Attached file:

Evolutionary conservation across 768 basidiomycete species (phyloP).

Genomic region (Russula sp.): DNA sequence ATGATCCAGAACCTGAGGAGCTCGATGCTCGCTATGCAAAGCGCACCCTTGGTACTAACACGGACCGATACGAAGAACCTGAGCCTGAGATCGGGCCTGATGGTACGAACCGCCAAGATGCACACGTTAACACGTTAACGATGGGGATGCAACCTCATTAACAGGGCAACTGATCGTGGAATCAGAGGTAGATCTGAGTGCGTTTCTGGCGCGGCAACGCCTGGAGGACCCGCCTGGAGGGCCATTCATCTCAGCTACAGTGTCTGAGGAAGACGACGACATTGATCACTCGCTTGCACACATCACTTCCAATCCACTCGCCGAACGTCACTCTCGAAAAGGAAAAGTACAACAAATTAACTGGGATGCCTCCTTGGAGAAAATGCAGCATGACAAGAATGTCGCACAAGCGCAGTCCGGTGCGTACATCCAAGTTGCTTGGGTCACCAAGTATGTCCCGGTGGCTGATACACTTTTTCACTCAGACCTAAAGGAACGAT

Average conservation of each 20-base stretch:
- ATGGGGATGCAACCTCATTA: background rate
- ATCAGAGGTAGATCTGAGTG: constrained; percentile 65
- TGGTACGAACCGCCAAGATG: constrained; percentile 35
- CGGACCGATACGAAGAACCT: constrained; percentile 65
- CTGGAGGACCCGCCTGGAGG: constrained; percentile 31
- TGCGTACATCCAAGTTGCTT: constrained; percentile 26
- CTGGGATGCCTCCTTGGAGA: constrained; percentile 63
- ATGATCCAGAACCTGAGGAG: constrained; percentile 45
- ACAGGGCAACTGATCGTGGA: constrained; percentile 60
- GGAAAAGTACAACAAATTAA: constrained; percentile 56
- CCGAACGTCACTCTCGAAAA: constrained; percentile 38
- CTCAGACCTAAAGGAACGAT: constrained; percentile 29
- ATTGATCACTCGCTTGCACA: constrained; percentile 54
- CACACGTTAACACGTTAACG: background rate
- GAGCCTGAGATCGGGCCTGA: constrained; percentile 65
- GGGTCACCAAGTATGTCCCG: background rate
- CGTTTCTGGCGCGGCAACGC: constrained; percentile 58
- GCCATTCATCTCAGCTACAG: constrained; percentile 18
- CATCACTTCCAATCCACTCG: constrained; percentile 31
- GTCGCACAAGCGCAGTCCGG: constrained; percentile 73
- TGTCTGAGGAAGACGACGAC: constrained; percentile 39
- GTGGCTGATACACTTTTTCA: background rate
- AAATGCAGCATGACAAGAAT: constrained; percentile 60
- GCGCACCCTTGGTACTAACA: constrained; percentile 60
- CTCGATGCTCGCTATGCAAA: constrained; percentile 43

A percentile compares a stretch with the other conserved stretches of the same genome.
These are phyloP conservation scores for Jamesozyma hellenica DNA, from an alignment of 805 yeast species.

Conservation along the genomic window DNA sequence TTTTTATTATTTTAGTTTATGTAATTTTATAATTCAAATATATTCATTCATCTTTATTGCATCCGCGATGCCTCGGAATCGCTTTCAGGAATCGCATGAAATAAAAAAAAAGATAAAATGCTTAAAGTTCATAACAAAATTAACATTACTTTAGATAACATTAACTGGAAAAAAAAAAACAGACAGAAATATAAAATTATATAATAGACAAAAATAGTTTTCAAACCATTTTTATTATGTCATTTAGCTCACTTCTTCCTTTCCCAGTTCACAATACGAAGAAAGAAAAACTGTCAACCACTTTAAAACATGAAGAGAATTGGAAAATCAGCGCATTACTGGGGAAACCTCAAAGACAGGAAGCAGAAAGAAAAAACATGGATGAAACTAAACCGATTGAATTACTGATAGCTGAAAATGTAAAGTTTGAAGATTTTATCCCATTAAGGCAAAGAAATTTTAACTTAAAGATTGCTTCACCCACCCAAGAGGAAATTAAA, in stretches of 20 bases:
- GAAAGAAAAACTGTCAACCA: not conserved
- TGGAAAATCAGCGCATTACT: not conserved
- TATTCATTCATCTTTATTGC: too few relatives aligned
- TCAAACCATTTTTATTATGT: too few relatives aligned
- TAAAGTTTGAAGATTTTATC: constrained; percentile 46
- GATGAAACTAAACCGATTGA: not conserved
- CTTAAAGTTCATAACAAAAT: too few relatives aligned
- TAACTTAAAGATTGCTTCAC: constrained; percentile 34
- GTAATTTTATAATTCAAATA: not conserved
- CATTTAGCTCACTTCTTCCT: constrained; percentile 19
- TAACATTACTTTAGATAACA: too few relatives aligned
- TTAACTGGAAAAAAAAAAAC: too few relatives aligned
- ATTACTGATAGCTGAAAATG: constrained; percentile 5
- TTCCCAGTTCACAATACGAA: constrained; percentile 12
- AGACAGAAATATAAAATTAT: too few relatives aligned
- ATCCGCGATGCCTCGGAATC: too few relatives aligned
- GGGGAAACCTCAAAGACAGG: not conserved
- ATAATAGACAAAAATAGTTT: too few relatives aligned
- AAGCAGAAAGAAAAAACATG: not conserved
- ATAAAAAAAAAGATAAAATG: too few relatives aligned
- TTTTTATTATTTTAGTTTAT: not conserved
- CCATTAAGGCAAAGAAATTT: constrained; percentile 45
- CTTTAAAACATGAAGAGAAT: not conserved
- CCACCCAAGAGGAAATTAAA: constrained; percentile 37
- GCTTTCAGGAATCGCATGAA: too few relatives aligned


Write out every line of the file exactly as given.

Evolutionary conservation across 768 basidiomycete species (phyloP).

Genomic region (Russula sp.): DNA sequence ATGATCCAGAACCTGAGGAGCTCGATGCTCGCTATGCAAAGCGCACCCTTGGTACTAACACGGACCGATACGAAGAACCTGAGCCTGAGATCGGGCCTGATGGTACGAACCGCCAAGATGCACACGTTAACACGTTAACGATGGGGATGCAACCTCATTAACAGGGCAACTGATCGTGGAATCAGAGGTAGATCTGAGTGCGTTTCTGGCGCGGCAACGCCTGGAGGACCCGCCTGGAGGGCCATTCATCTCAGCTACAGTGTCTGAGGAAGACGACGACATTGATCACTCGCTTGCACACATCACTTCCAATCCACTCGCCGAACGTCACTCTCGAAAAGGAAAAGTACAACAAATTAACTGGGATGCCTCCTTGGAGAAAATGCAGCATGACAAGAATGTCGCACAAGCGCAGTCCGGTGCGTACATCCAAGTTGCTTGGGTCACCAAGTATGTCCCGGTGGCTGATACACTTTTTCACTCAGACCTAAAGGAACGAT

Average conservation of each 20-base stretch:
- ATGGGGATGCAACCTCATTA: background rate
- ATCAGAGGTAGATCTGAGTG: constrained; percentile 65
- TGGTACGAACCGCCAAGATG: constrained; percentile 35
- CGGACCGATACGAAGAACCT: constrained; percentile 65
- CTGGAGGACCCGCCTGGAGG: constrained; percentile 31
- TGCGTACATCCAAGTTGCTT: constrained; percentile 26
- CTGGGATGCCTCCTTGGAGA: constrained; percentile 63
- ATGATCCAGAACCTGAGGAG: constrained; percentile 45
- ACAGGGCAACTGATCGTGGA: constrained; percentile 60
- GGAAAAGTACAACAAATTAA: constrained; percentile 56
- CCGAACGTCACTCTCGAAAA: constrained; percentile 38
- CTCAGACCTAAAGGAACGAT: constrained; percentile 29
- ATTGATCACTCGCTTGCACA: constrained; percentile 54
- CACACGTTAACACGTTAACG: background rate
- GAGCCTGAGATCGGGCCTGA: constrained; percentile 65
- GGGTCACCAAGTATGTCCCG: background rate
- CGTTTCTGGCGCGGCAACGC: constrained; percentile 58
- GCCATTCATCTCAGCTACAG: constrained; percentile 18
- CATCACTTCCAATCCACTCG: constrained; percentile 31
- GTCGCACAAGCGCAGTCCGG: constrained; percentile 73
- TGTCTGAGGAAGACGACGAC: constrained; percentile 39
- GTGGCTGATACACTTTTTCA: background rate
- AAATGCAGCATGACAAGAAT: constrained; percentile 60
- GCGCACCCTTGGTACTAACA: constrained; percentile 60
- CTCGATGCTCGCTATGCAAA: constrained; percentile 43

A percentile compares a stretch with the other conserved stretches of the same genome.
These are phyloP conservation scores for Jamesozyma hellenica DNA, from an alignment of 805 yeast species.

Conservation along the genomic window DNA sequence TTTTTATTATTTTAGTTTATGTAATTTTATAATTCAAATATATTCATTCATCTTTATTGCATCCGCGATGCCTCGGAATCGCTTTCAGGAATCGCATGAAATAAAAAAAAAGATAAAATGCTTAAAGTTCATAACAAAATTAACATTACTTTAGATAACATTAACTGGAAAAAAAAAAACAGACAGAAATATAAAATTATATAATAGACAAAAATAGTTTTCAAACCATTTTTATTATGTCATTTAGCTCACTTCTTCCTTTCCCAGTTCACAATACGAAGAAAGAAAAACTGTCAACCACTTTAAAACATGAAGAGAATTGGAAAATCAGCGCATTACTGGGGAAACCTCAAAGACAGGAAGCAGAAAGAAAAAACATGGATGAAACTAAACCGATTGAATTACTGATAGCTGAAAATGTAAAGTTTGAAGATTTTATCCCATTAAGGCAAAGAAATTTTAACTTAAAGATTGCTTCACCCACCCAAGAGGAAATTAAA, in stretches of 20 bases:
- GAAAGAAAAACTGTCAACCA: not conserved
- TGGAAAATCAGCGCATTACT: not conserved
- TATTCATTCATCTTTATTGC: too few relatives aligned
- TCAAACCATTTTTATTATGT: too few relatives aligned
- TAAAGTTTGAAGATTTTATC: constrained; percentile 46
- GATGAAACTAAACCGATTGA: not conserved
- CTTAAAGTTCATAACAAAAT: too few relatives aligned
- TAACTTAAAGATTGCTTCAC: constrained; percentile 34
- GTAATTTTATAATTCAAATA: not conserved
- CATTTAGCTCACTTCTTCCT: constrained; percentile 19
- TAACATTACTTTAGATAACA: too few relatives aligned
- TTAACTGGAAAAAAAAAAAC: too few relatives aligned
- ATTACTGATAGCTGAAAATG: constrained; percentile 5
- TTCCCAGTTCACAATACGAA: constrained; percentile 12
- AGACAGAAATATAAAATTAT: too few relatives aligned
- ATCCGCGATGCCTCGGAATC: too few relatives aligned
- GGGGAAACCTCAAAGACAGG: not conserved
- ATAATAGACAAAAATAGTTT: too few relatives aligned
- AAGCAGAAAGAAAAAACATG: not conserved
- ATAAAAAAAAAGATAAAATG: too few relatives aligned
- TTTTTATTATTTTAGTTTAT: not conserved
- CCATTAAGGCAAAGAAATTT: constrained; percentile 45
- CTTTAAAACATGAAGAGAAT: not conserved
- CCACCCAAGAGGAAATTAAA: constrained; percentile 37
- GCTTTCAGGAATCGCATGAA: too few relatives aligned